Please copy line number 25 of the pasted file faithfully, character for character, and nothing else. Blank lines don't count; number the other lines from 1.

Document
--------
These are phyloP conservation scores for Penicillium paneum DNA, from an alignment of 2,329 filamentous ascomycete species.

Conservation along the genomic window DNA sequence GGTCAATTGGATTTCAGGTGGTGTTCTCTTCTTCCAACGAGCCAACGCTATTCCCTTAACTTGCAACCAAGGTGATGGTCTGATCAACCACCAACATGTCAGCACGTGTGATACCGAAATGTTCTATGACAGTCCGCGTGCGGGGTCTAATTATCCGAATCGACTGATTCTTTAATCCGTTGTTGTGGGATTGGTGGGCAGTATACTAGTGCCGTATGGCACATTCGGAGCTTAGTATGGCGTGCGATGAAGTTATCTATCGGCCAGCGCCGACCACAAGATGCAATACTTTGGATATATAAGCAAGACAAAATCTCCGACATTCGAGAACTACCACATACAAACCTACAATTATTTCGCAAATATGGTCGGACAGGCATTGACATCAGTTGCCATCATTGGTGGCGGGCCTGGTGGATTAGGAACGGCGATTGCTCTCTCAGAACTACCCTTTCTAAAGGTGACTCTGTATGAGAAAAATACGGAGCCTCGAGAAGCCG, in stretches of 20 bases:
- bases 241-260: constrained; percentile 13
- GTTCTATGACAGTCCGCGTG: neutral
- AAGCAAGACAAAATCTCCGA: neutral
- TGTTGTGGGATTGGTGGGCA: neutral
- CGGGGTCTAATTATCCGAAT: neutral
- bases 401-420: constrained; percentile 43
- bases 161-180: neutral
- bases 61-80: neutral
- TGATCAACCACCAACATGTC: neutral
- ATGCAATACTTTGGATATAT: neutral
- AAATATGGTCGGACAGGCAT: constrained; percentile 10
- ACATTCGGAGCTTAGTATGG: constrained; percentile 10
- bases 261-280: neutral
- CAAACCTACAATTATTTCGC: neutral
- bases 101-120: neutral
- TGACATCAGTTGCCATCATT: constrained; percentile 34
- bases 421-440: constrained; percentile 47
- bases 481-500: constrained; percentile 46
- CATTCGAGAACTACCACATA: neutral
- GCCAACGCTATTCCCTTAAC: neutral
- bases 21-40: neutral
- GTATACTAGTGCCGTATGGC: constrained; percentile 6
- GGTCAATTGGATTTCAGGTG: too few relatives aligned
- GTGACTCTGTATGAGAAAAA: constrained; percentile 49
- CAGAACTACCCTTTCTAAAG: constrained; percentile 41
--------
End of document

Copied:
- GGTCAATTGGATTTCAGGTG: too few relatives aligned